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1 the national bureau of asian research nbr special report #47 | november 2014 PHILIP ANDREWS-SPEED is a Principal Fellow at the Energy Studies Institute of the National University of Singapore. He can be reached at . China’s Energy Policymaking Processes and Their Consequences Philip Andrews-Speed EXECUTIVE SUMMARY This essay examines the dynamics of China’s energy policymaking and how differences in the context and processes for various initiatives ultimately shape their implementation and potential for success. MAIN ARGUMENT China faces a number of severe energy challenges, relating notably to energy supply security and environmental cost, as well as to investment efficiency and social equity. With this in mind, the Xi Jinping government has inherited or launched several important policy initiatives that aim to reshape the country’s energy portfolio and that directly affect the energy sector. These initiatives include efforts to advance the continued reduction of energy intensity and carbon emissions, the radical reduction of air pollution, the reform of state-owned enterprises (SOE), and the reform of the pricing systems for energy products. Considered collectively, these policy initiatives involve quite different sets of strategies to achieve their ultimate goals. Such differences ultimately shape how various programs are implemented and suggest likely intended (and unintended) consequences based on observations of past efforts. POLICY IMPLICATIONS • China’s Action Plan for the Prevention and Control of Air Pollution outlines a series of ambitious goals for the industrial sector, and addressing air pollution is a high priority for the Xi government. To be successful, this plan will need to be supported by a number of measures, including strategies for the power sector, for identified industries, and for key regions. Yet success will also require longer-term structural and policy shifts inside China, which will be more challenging for policymakers to achieve. • To date, China’s energy sector reforms have had the desired consequences of raising money, transforming management incentives, improving technical and commercial performance, and creating the basis for international expansion. However, the government has undertaken only limited steps to develop competition within domestic oil and gas markets, which will be needed to further advance the sector’s reform. • While the Chinese government’s ambition to introduce carbon trading is to be applauded, effective implementation faces a number of serious obstacles. Ultimately, these trading experiments are unlikely to bring about significant emissions reductions without a concurrent loosening of state controls on SOE ownership and energy pricing. 3 CHINA’S ENERGY POLICYMAKING PROCESSES u ANDREWS-SPEED C hina faces a number of severe energy challenges, relating notably to energy supply security and environmental cost, as well as to investment efficiency and social equity. With this in mind, the Xi Jinping government has inherited or launched a number of important policy initiatives that aim to reshape the country’s energy portfolio and that directly affect the energy sector. These initiatives include efforts to advance the continued reduction of energy intensity and carbon emissions, the radical reduction of air pollution, the reform of state-owned enterprises(SOE),andthereformofthepricingsystemsforenergyproducts.Consideredcollectively, each of these policy initiatives involves quite different sets of strategies to achieve its ultimate goals. The initiatives also possess differing characteristics relating to the role of policymaking, methods of implementation, and likely intended (and unintended) consequences. This essay seeks to show how different types of energy policy initiatives in China emerge from different contexts and processes and assesses how these differences shape the initiatives’ implementation and their potential for success or failure. The first section examines the historical considerations that have shaped China’s energy policies, how these considerations are changing, and what views remain constant. The essay next outlines an analytical framework that parses Beijing’s energy strategies into four core types of programs. The following section then applies this framework to five high-level policy programs—focusing on air pollution control, oil and gas production, renewable energy, industry reform, and carbon markets—to better understand what we can expect to see in terms of future developments and prioritization. The essay concludes by arguing that our analysis of these select efforts suggests that the outcomes of ongoing policy programs to change the energy mix, reduce pollution, and reform the state-owned energy companies are extremely uncertain. The Prevailing Policy Paradigm and Changing Policy Priorities In China, as in many countries, the government formulates national energy policy in the context of a prevailing paradigm—that is, a set of shared beliefs, values, ideas, and principles relating to the world or to a particular sector...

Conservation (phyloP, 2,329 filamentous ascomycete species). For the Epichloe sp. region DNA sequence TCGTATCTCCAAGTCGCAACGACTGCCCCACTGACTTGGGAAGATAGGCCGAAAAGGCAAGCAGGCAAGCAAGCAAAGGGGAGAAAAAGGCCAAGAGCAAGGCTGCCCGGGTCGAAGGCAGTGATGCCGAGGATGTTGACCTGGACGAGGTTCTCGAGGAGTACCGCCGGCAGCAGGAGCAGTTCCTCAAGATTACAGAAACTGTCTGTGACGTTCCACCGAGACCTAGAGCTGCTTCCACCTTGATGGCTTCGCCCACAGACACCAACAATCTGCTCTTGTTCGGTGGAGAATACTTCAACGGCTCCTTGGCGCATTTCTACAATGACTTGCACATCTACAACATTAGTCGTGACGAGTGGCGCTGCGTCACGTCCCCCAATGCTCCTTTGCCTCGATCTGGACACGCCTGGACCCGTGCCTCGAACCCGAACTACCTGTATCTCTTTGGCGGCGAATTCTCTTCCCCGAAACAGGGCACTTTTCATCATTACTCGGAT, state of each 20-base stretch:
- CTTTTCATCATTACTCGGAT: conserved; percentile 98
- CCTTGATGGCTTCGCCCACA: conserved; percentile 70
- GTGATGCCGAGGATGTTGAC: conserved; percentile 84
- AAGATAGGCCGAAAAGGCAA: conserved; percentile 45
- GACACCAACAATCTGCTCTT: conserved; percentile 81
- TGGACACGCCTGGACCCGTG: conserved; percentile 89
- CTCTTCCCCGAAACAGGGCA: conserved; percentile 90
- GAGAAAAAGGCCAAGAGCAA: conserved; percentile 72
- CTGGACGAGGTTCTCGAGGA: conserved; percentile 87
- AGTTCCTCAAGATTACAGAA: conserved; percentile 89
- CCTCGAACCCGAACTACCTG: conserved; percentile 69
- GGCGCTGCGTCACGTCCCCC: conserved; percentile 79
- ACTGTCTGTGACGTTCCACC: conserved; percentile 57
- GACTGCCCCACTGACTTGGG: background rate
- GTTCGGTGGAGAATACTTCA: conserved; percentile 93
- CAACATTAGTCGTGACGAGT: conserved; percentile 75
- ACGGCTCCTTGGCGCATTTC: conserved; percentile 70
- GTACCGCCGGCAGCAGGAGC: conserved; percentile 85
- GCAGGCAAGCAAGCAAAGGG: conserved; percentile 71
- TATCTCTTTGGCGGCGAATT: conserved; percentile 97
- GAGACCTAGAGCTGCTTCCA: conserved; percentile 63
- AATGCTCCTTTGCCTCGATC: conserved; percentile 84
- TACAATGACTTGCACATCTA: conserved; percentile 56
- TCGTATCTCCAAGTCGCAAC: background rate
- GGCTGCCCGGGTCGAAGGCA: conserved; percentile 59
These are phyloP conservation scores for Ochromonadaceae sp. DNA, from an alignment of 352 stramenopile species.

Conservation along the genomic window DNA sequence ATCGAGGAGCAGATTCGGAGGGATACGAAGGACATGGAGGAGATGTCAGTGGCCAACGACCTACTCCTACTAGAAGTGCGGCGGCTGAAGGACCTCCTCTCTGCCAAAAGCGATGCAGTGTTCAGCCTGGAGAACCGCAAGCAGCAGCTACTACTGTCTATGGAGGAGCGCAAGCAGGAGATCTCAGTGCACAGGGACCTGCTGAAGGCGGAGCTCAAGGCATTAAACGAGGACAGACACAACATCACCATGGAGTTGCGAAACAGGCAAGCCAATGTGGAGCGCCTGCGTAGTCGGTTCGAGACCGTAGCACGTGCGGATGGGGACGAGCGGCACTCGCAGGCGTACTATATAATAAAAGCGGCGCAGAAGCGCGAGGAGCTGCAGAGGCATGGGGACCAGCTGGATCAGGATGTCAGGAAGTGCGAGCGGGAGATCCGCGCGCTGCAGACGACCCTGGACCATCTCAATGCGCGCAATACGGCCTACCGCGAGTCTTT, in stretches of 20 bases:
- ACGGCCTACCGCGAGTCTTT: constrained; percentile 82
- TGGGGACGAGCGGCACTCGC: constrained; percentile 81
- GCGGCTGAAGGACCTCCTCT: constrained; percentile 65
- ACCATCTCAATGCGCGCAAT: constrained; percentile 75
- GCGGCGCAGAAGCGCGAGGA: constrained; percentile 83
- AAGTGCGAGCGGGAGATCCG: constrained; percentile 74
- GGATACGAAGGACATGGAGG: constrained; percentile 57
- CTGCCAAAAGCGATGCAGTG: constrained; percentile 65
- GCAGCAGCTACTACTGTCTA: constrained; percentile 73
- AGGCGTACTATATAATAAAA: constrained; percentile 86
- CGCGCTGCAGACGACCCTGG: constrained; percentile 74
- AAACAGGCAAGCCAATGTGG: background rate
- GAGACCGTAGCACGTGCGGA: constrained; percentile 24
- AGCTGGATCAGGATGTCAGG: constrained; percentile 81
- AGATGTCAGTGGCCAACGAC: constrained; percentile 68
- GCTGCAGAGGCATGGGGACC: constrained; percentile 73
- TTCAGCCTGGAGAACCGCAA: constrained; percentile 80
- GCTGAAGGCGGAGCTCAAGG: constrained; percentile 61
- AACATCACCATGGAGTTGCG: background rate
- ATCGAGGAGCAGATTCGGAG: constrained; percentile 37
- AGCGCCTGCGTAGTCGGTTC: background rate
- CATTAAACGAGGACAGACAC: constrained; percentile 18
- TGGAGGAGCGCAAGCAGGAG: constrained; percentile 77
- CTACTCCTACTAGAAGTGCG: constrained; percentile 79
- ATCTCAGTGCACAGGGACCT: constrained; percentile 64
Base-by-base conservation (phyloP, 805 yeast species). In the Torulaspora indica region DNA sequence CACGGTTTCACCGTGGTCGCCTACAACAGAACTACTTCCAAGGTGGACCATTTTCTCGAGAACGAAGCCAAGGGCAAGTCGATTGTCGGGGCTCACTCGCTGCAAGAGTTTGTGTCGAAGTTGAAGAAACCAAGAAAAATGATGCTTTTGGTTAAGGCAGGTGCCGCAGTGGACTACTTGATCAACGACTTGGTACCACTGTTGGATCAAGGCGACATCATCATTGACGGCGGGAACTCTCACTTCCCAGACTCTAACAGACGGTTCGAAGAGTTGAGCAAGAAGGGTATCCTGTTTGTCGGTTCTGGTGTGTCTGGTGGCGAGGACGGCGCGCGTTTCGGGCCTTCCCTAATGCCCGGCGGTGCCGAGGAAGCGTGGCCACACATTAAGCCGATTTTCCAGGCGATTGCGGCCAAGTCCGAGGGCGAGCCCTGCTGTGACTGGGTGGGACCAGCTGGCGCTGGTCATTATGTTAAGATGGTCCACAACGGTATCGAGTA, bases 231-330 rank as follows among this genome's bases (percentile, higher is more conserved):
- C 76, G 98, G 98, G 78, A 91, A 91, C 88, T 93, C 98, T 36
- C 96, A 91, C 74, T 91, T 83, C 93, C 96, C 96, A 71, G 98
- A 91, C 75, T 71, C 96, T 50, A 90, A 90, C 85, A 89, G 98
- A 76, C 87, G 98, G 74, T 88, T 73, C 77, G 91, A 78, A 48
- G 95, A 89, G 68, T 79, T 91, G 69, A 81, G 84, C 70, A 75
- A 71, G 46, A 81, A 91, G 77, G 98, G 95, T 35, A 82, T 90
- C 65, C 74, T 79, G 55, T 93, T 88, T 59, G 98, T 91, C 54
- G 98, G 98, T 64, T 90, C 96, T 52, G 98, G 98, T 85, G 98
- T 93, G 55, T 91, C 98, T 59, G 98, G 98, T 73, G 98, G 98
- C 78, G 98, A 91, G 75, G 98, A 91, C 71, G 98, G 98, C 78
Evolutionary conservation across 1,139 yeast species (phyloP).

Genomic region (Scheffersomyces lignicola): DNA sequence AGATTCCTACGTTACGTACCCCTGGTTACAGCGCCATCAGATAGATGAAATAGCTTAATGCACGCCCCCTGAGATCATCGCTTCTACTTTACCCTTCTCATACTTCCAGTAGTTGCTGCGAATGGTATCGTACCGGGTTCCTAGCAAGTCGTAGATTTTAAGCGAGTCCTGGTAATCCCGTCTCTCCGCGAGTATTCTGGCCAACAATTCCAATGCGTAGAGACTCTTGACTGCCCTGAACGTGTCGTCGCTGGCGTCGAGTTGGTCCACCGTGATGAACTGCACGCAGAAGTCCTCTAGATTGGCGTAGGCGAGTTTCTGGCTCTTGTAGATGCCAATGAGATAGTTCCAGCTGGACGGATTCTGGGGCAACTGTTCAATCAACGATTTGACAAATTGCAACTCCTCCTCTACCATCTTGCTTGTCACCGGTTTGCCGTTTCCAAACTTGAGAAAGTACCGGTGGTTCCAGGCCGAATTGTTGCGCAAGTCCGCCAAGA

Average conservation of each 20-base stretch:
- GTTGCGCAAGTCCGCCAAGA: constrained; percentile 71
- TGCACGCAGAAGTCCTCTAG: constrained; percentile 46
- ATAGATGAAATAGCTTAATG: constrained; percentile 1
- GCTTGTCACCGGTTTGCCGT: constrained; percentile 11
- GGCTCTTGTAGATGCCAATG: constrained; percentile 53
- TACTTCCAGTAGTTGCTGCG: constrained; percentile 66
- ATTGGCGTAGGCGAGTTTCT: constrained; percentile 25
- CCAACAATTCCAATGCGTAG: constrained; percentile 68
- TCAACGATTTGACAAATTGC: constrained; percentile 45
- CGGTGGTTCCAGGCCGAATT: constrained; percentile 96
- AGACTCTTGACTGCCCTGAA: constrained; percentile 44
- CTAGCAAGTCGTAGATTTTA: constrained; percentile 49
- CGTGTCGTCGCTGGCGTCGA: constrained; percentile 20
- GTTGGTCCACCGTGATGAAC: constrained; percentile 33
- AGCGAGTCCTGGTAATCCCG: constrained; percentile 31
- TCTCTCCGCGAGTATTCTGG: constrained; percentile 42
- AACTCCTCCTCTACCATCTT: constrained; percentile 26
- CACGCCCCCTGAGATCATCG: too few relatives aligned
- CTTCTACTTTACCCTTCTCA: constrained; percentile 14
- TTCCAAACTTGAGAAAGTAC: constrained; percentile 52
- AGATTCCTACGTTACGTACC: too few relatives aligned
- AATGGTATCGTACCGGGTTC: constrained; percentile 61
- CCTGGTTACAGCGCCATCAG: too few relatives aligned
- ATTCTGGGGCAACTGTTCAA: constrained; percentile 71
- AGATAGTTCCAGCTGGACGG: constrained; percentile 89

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Additional Information

ISBN
9781939131362
Related ISBN
9781939131362
MARC Record
OCLC
903314494
Pages
76
Launched on MUSE
2015-02-12
Language
English
Open Access
No
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